Selected Works of Mao Tse-tung
--to the tune of Yu Chia Ao
Forests blaze red beneath the frosty sky,
The wrath of Heaven's armies soars to the clouds.
Mist veils Lungkang, its thousand peaks blurred.
All cry out in unison:
Our van has taken Chang Hui-tsan!
The enemy returns to Kiangsi two hundred thousand strong,
Fumes billowing in the wind in mid-sky.
Workers and peasants are wakened in their millions
To fight as one man,
Under the riot of red flags round the foot of Puchou !*
The story of Kungkung butting against Mount Puchou :
The chapter "On Astronomy" in Huai Nan Tzu says: "In ancient times Kungkung and Chuanhsu fought each other for the throne. In a fit of rage Kungkung butted against Mount Puchou, breaking the pillars of heaven and snapping the ties of the earth. Then the sky shifted towards the northwest, tilting the sun, moon and stars; the earth sank in the southeast so that dust and water gathered there."
"The Chronicle of Chou" in Kuo Yu says: "In ancient times Kungkung, departing from the right way, gave himself up to pleasure and unbridled licence. He tried to stem the hundred streams, destroy hills and silt up low places, and thus brought disasters to the whole earth. Heaven did not give its blessing, nor the people their help. Calamities and troubles broke out and Kungkung perished." The ancient commentator Wei Chao quotes from the Palace Officer Chia, i.e.., Chia Kuei of the Later Han Dynasty: "Kungkung was a lord of the Chiang clan, a descendant of the Fiery Emperor. When Emperor Chuanhsu's power was on the decline, Kungkung attacked other vassal lords and fought Kaohsin for the throne."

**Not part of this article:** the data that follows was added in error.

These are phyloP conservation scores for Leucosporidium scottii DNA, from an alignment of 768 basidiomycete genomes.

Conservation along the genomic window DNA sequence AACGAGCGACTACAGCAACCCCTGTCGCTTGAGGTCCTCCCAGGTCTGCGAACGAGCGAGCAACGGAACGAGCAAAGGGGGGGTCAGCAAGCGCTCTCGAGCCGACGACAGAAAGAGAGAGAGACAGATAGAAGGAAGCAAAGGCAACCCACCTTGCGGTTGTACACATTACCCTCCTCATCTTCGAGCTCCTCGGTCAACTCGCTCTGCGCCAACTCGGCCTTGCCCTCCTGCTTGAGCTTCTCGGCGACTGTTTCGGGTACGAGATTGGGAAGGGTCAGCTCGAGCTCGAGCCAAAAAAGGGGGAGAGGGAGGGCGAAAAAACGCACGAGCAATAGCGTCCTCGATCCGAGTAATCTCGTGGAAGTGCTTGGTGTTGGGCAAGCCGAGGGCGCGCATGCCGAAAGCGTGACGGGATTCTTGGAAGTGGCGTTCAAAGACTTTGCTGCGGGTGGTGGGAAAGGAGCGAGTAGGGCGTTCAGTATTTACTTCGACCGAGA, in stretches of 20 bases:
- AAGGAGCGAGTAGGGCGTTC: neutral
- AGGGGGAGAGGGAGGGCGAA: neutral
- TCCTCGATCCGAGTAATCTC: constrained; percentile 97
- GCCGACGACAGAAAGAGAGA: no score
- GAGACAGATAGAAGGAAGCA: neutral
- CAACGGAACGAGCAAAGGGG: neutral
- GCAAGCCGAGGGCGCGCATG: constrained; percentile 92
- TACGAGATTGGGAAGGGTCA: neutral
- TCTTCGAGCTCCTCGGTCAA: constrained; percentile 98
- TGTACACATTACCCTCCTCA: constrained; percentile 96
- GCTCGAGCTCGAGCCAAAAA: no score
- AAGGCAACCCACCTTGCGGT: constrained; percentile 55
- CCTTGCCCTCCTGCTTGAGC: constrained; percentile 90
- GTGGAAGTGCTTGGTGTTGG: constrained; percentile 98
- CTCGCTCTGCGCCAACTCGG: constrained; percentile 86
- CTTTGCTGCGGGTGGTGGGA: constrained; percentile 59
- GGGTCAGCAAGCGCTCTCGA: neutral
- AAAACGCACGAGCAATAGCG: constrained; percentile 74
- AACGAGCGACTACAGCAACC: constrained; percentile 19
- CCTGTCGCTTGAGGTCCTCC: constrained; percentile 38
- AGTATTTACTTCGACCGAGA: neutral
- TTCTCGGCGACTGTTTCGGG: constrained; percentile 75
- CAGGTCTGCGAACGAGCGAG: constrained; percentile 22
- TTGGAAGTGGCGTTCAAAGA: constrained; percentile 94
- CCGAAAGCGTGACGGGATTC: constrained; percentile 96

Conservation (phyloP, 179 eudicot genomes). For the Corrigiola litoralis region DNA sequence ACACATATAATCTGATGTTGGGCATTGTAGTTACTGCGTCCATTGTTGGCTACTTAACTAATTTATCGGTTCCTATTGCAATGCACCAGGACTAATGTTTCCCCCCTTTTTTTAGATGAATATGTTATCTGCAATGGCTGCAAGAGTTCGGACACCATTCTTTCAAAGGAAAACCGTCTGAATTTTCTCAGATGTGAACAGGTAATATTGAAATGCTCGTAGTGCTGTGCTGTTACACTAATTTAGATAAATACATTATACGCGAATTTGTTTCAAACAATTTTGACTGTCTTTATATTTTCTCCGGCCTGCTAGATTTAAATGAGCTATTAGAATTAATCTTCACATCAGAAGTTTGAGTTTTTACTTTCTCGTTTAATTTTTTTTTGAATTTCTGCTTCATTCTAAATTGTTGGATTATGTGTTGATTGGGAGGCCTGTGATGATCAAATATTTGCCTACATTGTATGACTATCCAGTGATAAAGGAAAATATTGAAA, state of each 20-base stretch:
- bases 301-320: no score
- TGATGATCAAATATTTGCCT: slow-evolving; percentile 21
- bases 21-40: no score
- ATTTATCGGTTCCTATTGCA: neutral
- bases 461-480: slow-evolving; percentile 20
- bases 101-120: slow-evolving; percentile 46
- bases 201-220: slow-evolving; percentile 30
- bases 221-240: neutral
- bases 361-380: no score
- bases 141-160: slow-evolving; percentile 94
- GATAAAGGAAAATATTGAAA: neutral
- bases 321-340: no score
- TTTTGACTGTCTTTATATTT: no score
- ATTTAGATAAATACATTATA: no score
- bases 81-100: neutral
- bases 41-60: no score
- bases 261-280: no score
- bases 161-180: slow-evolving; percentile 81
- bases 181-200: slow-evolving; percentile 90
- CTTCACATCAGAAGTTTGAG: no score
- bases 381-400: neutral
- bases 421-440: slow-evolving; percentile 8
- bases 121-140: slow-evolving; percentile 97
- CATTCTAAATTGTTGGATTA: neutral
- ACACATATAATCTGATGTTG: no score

In "The Annals of the Three Emperors", Szuma Chen's addenda to Szuma Chien's Historical Records, it is said: "Towards the end of her [Nuwa's] reign, a lord named Kungkung became powerful through his resourcefulness and the severe discipline he enforced. He did not rule like a king but like an autocrat. Representing the element of water, he wanted to succeed Nuwa who represented the element of wood. He fought Chuyung and was defeated. In a fit of rage he knocked his head against Mount Puchou, so that the pillars of heaven were broken and the ties of the earth torn."
These are the different versions of the legend. I prefer the version in Huai Nan Tzu, which presents Kungkung as a victorious hero. Please note: "In a fit of rage Kungkung butted against Mount Puchou, breaking the pillars of heaven and snapping the ties of the earth. Then the sky shifted towards the northwest, tilting the sun, moon and stars; the earth sank in the southeast so that dust and water gathered there." Did Kungkung perish in the attempt ? Huai Nan Tzu is silent on this question. We may take it that he did not, but came out victorious.
Poems | Selected Works of Mao Tse-tung